Before filing a lawsuit against a negligent trucker or trucking company, injured victims often ask, “What can I sue for in a truck accident case?”
If you suffered severe injuries in a Chicago truck accident, you can sue for various types of damages. You may be able to recover compensation for your medical bills, lowered quality of life, lost income, a loss of future earnings, and pain and suffering. Even if you believe you were partly at fault or that you do not have a case, it’s worth discussing your situation with a truck accident lawyer. Many factors, such as FMCSA violations, may impact claims against common carriers like truck drivers and trucking companies.
What Can You Sue for After a Truck Accident?
Semi-trucks are so much bigger and heavier than passenger cars that the occupant of smaller vehicles are especially vulnerable if an accident occurs. Victims often suffer permanent injuries that impact them for the rest of their lives. The financial burdens that accompany truck accident injuries can easily soar to the hundreds of thousands, or even millions of dollars. Fortunately, accident victims may be able to sue the truck driver, the insurer, the trucking company, and others to recover compensation.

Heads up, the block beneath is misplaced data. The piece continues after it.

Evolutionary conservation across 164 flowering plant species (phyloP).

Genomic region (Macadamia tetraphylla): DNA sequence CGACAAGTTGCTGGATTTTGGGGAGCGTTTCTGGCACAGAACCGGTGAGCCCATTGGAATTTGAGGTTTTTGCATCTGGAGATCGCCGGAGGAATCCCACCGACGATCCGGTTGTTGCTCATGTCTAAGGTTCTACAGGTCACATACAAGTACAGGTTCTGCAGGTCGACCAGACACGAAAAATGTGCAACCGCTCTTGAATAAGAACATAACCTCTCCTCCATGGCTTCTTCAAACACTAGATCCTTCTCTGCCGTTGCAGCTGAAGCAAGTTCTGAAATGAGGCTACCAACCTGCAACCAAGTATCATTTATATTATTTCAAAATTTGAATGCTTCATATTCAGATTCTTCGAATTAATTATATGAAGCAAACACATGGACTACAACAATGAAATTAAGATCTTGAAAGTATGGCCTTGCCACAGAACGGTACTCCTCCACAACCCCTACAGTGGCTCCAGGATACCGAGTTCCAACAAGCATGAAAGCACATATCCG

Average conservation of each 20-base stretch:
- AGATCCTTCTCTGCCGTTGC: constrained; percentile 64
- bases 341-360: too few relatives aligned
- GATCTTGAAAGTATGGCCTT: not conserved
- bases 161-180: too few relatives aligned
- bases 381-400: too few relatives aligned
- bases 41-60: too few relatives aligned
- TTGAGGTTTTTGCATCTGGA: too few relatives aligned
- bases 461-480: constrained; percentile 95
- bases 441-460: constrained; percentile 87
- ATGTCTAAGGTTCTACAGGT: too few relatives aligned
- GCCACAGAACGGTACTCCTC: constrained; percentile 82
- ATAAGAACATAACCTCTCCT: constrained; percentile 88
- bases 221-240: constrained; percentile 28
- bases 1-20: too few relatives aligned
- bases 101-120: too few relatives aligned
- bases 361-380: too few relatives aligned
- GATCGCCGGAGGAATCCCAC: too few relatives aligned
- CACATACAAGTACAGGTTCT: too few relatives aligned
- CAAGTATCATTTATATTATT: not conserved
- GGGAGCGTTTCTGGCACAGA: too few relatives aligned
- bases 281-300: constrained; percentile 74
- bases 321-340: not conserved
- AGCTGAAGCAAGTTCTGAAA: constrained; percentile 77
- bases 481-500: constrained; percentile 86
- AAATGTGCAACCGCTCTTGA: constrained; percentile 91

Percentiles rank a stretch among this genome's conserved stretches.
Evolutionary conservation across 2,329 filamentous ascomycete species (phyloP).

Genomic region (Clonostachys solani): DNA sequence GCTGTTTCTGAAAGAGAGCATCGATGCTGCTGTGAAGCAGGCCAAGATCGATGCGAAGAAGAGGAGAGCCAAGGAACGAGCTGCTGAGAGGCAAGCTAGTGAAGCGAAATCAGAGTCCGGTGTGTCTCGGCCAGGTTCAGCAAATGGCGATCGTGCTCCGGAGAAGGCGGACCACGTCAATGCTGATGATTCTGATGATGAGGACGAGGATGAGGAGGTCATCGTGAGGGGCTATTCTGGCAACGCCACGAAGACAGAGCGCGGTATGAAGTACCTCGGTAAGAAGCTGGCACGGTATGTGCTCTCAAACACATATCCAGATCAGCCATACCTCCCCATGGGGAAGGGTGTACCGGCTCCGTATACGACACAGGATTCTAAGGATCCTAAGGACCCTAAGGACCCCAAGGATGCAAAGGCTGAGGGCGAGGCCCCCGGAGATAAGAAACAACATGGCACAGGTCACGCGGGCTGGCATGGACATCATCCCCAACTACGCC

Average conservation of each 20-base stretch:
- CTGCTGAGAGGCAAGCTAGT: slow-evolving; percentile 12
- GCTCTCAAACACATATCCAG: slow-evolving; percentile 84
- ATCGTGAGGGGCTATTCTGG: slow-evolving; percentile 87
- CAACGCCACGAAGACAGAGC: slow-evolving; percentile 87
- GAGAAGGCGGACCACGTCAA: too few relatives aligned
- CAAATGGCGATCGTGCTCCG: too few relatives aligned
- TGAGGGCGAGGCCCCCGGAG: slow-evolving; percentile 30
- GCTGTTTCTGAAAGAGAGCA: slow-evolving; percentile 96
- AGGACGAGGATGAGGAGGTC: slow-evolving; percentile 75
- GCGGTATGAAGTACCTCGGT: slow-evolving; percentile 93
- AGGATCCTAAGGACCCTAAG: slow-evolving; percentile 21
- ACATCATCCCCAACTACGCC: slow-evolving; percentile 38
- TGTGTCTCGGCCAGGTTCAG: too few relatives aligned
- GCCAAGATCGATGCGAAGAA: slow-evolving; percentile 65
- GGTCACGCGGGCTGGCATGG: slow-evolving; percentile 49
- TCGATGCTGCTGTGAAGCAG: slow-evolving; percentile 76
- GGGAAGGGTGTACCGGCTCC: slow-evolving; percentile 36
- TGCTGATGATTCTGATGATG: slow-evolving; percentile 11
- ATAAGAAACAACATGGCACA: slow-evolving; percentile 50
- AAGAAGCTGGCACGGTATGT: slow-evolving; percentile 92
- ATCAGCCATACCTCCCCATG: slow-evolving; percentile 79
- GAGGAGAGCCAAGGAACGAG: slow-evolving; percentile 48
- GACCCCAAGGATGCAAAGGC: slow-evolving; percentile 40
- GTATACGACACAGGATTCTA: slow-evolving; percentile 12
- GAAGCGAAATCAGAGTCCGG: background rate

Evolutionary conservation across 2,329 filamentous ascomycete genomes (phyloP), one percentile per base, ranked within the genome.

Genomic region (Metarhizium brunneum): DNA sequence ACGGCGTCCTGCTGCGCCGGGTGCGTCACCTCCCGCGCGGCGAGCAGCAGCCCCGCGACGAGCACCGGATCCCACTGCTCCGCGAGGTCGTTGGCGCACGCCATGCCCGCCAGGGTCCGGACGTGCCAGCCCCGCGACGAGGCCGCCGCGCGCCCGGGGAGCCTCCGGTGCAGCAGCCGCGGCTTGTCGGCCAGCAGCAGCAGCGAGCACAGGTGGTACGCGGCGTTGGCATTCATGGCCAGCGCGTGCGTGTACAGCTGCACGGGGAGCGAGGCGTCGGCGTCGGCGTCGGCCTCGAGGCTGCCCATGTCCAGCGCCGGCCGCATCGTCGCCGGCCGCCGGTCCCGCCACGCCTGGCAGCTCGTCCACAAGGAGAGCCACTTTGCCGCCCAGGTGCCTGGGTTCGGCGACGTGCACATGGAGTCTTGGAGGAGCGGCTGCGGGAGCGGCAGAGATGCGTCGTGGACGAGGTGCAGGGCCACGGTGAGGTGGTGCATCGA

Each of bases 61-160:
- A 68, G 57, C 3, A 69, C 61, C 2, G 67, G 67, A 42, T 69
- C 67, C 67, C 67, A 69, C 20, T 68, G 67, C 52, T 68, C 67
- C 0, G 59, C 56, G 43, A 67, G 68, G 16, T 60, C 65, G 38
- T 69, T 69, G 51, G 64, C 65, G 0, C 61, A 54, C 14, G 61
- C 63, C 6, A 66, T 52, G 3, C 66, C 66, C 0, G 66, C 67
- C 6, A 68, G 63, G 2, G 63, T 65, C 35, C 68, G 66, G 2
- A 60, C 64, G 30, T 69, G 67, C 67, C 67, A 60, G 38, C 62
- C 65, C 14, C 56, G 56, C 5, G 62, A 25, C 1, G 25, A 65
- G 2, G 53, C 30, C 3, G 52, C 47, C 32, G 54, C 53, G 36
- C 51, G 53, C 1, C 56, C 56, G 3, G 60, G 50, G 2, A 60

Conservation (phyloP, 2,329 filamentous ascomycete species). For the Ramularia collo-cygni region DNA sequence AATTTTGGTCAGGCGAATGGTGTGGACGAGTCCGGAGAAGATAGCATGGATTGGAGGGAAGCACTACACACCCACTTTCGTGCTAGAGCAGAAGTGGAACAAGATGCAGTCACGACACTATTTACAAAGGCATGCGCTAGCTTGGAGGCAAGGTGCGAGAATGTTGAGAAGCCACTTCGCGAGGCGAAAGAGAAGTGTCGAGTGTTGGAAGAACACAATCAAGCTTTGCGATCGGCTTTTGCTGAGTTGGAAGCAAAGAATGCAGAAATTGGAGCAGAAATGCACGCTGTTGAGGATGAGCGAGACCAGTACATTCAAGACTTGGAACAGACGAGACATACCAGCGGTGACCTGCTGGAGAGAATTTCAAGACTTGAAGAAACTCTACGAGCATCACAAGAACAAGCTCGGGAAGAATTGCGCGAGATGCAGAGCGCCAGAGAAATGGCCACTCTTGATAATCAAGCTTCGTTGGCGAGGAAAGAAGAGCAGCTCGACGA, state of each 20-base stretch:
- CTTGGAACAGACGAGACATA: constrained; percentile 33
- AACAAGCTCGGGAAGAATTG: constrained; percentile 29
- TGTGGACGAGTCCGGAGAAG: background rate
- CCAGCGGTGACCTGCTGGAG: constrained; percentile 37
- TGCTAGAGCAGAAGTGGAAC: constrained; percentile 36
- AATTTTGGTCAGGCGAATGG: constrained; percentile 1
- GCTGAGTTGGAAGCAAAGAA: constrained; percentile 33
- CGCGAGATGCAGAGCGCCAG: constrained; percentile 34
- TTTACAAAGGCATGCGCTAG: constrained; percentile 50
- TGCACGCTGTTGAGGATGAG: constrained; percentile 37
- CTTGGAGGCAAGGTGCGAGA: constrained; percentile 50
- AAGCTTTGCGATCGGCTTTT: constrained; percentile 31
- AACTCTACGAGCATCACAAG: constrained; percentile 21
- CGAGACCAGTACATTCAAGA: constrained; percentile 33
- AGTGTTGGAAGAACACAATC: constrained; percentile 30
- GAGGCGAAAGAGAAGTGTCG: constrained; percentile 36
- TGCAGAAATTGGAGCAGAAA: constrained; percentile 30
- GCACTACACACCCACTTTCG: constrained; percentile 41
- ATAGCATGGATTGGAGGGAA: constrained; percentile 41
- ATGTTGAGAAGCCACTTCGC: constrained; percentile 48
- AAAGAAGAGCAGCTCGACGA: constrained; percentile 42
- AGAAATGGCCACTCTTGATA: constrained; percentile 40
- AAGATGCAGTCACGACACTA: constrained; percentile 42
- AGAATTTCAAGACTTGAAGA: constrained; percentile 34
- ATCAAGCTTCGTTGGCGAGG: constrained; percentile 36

Suing for Medical Expenses in a Truck Accident Case
Your healthcare costs after a truck accident are likely to be high. You can file a lawsuit to recover compensation for your medical expenses that stem from the accident. Emergency room care, hospitalization, medications, procedures, X-rays, surgeries, transportation to and from appointments, physical therapy, pain management, in-home nursing care, medical devices and equipment, and even future medical costs should be included in your claim. Chicago truck accident lawyers can help you provide evidence of your past, current, and future medical expenses.
Recovering Compensation for Lost Income
If your truck accident injuries prevent you from returning to work or prevent you from earning the same income you earned before the crash, you may be able to recover compensation for your lost wages. Pay stubs and self-employment records can be used as evidence to demonstrate your lost income.
Suing for Lost Future Earnings
You can sue for a loss of future earnings if the accident left you with a disability or otherwise unable to work to the extent you did before the accident. Child victims can sue for a loss of future earnings too if they suffer injuries that change their ability to work to the same extent they would have been able to had they not been injured.